Such comforts were direly needed for sailors dicing with death outside the Narrows. The Knights of Columbus had answered the call and their creative conversion of a building near the St. John’s CLB Armoury into a hostel for weary servicemen and their dates unintentionally sparked one of the war’s great tragedies.
Ninety-nine young men and women would perish there in a raging fire the night of Dec. 12, 1942. At the time, sabotage by Nazi agents was suspected, but further research seems to have ruled this out.
There was no lack of clarity, however, about the actions off Bell Island on Sept. 5, 1942. Two iron ore carriers were sunk at anchor, one of them, the S.S. Saganga, losing 33 shipmates.
St. Johns diarist Helen Porter remembers it well. “In the late summer of 1942 [sister]Violet and I were sitting on the beach at Manuels, where we usually managed to spend a holiday each year, when the water rumbled and we saw, just across Conception Bay off Bell island, what appeared to be an explosion. We later learned that two iron ore ships had been blown up right at the pier …”
On Oct. 14 came the devastating tragedy of the S.S. Caribou and then, in almost Shakespearean fashion, on Nov. 5, disaster struck Bell Island once again.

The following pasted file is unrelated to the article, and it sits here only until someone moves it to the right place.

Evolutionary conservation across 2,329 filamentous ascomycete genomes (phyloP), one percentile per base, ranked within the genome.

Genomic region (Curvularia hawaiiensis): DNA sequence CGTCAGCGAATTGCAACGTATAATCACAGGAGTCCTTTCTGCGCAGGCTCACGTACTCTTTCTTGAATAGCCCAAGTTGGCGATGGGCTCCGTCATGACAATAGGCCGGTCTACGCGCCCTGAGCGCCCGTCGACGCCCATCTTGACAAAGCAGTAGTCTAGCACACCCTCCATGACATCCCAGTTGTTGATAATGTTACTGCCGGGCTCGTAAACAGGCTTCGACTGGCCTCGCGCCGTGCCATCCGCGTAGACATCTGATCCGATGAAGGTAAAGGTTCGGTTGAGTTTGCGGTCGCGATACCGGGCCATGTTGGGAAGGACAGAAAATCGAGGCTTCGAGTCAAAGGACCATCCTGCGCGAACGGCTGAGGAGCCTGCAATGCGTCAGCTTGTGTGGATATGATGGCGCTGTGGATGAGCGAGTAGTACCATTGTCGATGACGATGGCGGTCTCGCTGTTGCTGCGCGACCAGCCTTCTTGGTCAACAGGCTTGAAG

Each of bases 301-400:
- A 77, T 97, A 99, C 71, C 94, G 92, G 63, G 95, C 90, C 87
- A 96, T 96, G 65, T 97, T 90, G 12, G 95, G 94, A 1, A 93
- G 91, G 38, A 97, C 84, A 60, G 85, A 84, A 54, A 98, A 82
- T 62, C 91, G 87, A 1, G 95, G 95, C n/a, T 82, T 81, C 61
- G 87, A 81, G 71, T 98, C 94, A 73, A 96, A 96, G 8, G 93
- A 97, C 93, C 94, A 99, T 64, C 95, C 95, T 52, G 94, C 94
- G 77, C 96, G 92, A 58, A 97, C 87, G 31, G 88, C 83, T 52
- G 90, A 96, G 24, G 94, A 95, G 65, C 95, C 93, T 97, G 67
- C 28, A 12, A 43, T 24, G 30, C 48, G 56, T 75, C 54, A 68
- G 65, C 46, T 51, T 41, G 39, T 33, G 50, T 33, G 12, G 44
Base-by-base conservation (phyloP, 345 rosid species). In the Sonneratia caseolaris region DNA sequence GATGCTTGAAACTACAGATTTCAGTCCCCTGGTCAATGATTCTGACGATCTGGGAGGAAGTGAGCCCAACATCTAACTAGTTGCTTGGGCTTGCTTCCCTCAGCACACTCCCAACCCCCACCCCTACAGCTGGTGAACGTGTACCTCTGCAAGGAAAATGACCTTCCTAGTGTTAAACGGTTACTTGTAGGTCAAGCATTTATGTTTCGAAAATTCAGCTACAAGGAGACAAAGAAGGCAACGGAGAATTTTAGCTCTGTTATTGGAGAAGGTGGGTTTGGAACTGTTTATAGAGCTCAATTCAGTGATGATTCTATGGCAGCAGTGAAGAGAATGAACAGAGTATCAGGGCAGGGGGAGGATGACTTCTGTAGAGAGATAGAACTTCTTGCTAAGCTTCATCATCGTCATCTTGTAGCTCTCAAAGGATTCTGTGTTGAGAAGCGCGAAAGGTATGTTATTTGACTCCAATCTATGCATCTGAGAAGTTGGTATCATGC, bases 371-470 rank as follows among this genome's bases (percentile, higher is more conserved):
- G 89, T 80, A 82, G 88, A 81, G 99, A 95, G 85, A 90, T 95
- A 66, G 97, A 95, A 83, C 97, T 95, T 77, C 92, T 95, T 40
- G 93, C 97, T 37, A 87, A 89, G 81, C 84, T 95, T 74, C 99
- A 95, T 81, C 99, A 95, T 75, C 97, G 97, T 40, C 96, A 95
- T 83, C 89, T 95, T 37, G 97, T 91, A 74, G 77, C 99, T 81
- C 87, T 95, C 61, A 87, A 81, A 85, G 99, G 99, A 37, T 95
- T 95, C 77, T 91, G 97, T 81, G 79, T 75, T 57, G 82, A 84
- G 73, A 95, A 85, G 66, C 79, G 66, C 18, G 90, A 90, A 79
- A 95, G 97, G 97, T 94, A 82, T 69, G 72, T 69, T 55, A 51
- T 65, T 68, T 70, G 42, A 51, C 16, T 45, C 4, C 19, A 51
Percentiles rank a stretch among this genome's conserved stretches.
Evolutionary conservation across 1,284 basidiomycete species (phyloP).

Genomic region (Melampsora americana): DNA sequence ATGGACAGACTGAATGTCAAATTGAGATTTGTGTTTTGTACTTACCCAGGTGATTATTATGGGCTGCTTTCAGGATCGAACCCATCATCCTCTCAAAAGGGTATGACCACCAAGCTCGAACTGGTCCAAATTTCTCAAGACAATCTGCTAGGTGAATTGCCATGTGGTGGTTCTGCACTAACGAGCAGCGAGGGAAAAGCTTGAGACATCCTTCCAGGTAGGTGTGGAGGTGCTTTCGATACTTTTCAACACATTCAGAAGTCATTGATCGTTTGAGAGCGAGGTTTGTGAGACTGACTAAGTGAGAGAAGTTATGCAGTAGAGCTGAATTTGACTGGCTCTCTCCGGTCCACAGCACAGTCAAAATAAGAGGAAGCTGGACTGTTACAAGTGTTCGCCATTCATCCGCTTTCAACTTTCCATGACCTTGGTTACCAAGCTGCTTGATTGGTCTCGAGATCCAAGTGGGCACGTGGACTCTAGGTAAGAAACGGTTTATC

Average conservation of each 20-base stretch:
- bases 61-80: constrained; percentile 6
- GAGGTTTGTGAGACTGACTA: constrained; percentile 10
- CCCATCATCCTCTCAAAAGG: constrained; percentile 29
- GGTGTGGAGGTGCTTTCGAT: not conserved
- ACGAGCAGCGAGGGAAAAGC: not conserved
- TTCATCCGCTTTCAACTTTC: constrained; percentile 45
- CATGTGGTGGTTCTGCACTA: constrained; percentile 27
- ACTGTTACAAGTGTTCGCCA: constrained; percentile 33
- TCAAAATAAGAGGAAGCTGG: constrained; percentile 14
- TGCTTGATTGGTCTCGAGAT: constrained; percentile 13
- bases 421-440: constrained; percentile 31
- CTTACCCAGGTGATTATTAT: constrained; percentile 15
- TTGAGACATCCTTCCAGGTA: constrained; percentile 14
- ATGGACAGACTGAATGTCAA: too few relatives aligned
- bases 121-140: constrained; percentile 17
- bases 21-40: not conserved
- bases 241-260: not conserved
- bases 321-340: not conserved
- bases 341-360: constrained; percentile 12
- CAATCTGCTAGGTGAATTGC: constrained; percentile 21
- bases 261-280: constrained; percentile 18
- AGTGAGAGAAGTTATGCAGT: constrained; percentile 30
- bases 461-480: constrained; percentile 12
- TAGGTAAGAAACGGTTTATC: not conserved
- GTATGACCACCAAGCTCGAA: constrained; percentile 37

As historian Steve Neary recounted in The Enemy on our Doorstep, in spite of precautions taken after the first attack, another enemy sub, U-518, was able to boldly enter Conception Bay and steer between the three islands that made up the Bell Island chain close enough to see the headlights of cars ashore.
Circling back, the German skipper saw the silhouettes of three steamers lying at anchor. In about 10 minutes, 28 men on Rose Castle and 12 Free French crew members of PLM 27 (Paris-Lyons-Marseilles railway) were dead. This was war and lightning had indeed struck twice.
Heavy toll on convoys
If the Bell Island-Caribou attacks represented one level of tragedy, the seemingly interminable life-and-death scrapes of the plodding convoys — conducted far away from the media glare — marked the Battle of the Atlantic as an all-out military struggle.
Two convoys were severely mauled in August, a month in which 108 ships were lost with more than half-a-million tons of supplies.
In The Cruel Sea, Nicholas Montsarrat calculated a grim overall box score of 30,000 seamen killed, 3,000 ships sunk and 780 U-Boats sent to the bottom. Commander Frederick Watt attributed the turning of the tide in 1943 to the “desperate holding action of the merchantmen” that “had succeeded in buying time for an adequate military buildup” (In All Respects Ready, page 198).
The desperate drama of swaying ships about to capsize, men clinging to lifelines or plunging into icy water with and without life-preservers, the oil, the fires, the frantic attempt to reach out to helping hands in the jolly boats — these were part of the reality that made up the horror of the Battle of the Atlantic, a period none involved will ever forget and whose sacrifices we ignore to our own disservice.
Neil Earle is an adjunct history professor at Citrus College in Glendora, California, but calls Carbonear home.